Wednesday, July 21, 2021

Seaside Sickness

 England's chief medical officer says, Chris Whitty,  says a new national strategy is needed to tackle poor health and lower life expectancy in seaside towns. These places suffer from high rates of serious illnesses and have been "overlooked by governments" and had their "ill-health hidden", said Prof Whitty.  They need their own dedicated health improvement policy because the challenges facing towns such as Blackpool, Skegness and Hastings have more in common with each other than their inland neighbouring towns. There are deep-rooted social problems interwoven with poor health in coastal areas, the report highlights - such as low-paid seasonal jobs, underachievement in education, poor transport and overcrowded "houses of multiple occupation," which might be converted from former guest houses. Recruitment problems for health staff is a "common issue" in coastal areas, says the report. Heart disease, stroke, mental health problems, diabetes and higher rates of smoking are all more prevalent in seaside populations, the report warns, associated in turn with higher levels of coastal deprivation.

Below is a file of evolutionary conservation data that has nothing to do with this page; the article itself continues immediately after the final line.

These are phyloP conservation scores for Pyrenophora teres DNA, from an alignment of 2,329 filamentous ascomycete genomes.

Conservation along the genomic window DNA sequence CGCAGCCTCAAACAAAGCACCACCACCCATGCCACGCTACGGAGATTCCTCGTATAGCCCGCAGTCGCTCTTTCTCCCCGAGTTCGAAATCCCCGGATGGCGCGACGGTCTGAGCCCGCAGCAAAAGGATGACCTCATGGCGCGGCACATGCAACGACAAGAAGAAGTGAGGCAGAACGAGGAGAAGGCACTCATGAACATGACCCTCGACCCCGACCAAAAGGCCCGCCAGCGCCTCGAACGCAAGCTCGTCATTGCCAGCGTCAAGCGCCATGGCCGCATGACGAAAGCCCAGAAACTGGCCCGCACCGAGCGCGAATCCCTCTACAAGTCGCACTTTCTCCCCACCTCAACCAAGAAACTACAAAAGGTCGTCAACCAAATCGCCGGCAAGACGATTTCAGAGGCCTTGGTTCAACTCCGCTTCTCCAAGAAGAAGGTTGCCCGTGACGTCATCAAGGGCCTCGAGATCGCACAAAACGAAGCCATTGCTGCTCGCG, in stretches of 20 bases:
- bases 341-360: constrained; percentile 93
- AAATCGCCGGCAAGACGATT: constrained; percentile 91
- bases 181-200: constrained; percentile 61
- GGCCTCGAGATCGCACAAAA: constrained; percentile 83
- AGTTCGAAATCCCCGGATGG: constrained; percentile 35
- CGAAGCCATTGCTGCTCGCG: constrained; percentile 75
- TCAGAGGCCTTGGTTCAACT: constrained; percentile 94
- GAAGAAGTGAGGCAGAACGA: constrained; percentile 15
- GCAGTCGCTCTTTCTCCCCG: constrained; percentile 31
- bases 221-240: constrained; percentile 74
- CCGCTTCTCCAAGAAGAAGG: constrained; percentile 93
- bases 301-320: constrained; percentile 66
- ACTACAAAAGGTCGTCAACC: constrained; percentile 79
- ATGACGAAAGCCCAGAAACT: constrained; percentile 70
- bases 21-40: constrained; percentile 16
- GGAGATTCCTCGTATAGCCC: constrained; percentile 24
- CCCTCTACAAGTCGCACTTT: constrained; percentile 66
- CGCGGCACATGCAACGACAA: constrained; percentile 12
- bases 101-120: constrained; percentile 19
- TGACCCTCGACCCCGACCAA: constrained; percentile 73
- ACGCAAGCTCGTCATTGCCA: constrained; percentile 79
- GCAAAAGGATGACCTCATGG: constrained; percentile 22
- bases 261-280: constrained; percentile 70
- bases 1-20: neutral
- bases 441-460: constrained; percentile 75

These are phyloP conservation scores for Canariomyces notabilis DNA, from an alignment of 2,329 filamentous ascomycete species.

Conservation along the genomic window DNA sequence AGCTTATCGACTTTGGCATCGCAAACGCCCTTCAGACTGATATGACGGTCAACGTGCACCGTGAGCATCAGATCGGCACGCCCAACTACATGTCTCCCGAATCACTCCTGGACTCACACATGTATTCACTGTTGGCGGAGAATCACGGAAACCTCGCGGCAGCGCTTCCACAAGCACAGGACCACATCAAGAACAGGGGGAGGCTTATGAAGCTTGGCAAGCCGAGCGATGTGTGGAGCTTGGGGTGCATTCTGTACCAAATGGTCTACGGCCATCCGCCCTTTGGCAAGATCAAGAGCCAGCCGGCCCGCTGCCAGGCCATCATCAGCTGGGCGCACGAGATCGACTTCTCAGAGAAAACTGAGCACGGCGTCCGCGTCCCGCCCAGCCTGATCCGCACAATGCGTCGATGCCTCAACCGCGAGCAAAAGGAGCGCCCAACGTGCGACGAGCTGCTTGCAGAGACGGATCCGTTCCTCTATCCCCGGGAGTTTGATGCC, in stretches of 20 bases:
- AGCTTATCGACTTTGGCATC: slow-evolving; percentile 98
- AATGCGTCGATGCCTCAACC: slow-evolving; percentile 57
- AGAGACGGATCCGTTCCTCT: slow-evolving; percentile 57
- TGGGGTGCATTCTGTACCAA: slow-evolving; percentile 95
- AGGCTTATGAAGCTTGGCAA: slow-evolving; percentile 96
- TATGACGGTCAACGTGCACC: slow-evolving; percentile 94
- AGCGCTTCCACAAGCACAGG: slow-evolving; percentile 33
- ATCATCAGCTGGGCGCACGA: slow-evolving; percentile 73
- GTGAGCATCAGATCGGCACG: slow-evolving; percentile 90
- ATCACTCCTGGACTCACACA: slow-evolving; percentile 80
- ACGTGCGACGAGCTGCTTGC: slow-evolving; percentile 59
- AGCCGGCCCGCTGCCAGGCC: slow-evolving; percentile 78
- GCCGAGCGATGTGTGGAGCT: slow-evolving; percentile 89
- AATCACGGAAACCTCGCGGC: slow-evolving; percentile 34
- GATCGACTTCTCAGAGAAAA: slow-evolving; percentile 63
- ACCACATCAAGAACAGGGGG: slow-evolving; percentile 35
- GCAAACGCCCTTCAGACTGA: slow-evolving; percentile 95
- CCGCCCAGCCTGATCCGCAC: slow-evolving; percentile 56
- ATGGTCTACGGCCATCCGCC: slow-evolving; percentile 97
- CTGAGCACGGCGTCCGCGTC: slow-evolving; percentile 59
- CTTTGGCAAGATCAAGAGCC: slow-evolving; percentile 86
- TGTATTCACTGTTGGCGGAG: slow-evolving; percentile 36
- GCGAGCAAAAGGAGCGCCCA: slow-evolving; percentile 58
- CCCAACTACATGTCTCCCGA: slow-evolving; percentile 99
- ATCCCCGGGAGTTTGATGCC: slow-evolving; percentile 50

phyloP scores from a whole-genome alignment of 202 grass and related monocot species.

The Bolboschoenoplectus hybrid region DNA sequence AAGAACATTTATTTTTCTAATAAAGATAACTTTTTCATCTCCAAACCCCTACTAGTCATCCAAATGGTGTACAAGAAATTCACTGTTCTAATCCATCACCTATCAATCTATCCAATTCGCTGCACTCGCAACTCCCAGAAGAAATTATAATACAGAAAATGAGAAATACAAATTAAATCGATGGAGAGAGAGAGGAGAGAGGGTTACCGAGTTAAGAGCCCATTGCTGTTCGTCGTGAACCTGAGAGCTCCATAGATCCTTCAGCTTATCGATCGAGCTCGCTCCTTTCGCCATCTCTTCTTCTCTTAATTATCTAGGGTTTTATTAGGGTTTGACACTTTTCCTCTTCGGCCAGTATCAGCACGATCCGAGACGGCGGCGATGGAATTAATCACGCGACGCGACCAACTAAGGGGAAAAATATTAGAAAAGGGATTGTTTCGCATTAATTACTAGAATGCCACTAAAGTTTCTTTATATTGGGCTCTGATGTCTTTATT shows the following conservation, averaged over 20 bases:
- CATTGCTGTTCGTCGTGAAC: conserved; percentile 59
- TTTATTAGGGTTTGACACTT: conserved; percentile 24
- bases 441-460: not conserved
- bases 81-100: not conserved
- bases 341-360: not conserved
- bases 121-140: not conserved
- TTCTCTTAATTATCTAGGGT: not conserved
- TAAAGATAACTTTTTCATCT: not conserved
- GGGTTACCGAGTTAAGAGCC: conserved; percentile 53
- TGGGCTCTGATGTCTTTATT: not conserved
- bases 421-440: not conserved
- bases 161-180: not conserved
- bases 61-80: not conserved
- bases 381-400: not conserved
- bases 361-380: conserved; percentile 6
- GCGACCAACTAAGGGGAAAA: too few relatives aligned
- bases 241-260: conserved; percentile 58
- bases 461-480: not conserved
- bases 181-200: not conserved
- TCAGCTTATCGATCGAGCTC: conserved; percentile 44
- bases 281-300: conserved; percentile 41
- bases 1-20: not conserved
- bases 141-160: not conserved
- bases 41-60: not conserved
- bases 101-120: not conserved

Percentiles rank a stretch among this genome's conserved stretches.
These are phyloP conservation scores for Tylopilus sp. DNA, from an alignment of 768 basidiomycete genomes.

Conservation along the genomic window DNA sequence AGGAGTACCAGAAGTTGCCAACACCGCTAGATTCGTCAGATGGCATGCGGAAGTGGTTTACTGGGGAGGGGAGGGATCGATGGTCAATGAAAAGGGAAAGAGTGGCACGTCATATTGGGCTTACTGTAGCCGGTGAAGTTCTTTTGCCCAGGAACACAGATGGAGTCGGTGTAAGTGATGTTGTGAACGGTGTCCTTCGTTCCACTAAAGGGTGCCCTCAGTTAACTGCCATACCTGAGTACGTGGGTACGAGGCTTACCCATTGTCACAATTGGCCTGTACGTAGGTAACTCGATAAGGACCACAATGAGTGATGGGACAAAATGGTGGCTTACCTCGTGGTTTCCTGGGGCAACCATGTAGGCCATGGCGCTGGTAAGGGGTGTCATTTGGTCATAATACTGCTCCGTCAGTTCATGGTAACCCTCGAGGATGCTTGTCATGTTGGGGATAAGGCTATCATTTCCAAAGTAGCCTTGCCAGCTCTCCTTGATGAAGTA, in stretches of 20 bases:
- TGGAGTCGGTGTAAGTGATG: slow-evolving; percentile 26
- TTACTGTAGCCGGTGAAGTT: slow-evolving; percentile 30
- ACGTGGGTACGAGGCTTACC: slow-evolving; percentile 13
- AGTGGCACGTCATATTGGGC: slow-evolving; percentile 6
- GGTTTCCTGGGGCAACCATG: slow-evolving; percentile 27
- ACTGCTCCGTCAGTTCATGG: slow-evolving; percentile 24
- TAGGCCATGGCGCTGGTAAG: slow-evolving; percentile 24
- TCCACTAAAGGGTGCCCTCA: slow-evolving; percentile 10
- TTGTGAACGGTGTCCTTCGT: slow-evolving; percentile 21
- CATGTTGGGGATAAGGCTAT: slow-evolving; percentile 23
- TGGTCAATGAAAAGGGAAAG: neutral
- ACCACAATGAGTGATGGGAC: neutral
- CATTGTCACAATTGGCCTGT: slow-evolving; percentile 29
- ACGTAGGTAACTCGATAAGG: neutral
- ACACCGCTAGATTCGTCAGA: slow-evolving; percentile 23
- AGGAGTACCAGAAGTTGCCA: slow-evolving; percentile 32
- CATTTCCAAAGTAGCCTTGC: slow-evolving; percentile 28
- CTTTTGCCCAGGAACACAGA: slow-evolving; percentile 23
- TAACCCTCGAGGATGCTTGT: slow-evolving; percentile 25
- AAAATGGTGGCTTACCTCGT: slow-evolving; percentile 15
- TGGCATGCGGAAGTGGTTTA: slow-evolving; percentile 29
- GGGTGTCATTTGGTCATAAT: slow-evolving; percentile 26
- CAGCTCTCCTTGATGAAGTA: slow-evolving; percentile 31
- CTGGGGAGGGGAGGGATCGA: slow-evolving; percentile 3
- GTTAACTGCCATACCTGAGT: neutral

• Blackpool: Most deprived local authority in England, lowest life expectancy for both males and females; highest rates of hospital admissions for alcohol‑related harm and drug‑related deaths
  • Torbay: High rates of heart disease, respiratory problems and diabetes; high density of low-quality private rented accommodation and reliance on caravan parks
  • Hull: A high economic impact and loss of jobs from Covid on an already "fragile" local economy, forecast to have a long-term detrimental impact on health.
  • Seaside poor health overlooked, warns Whitty - BBC News

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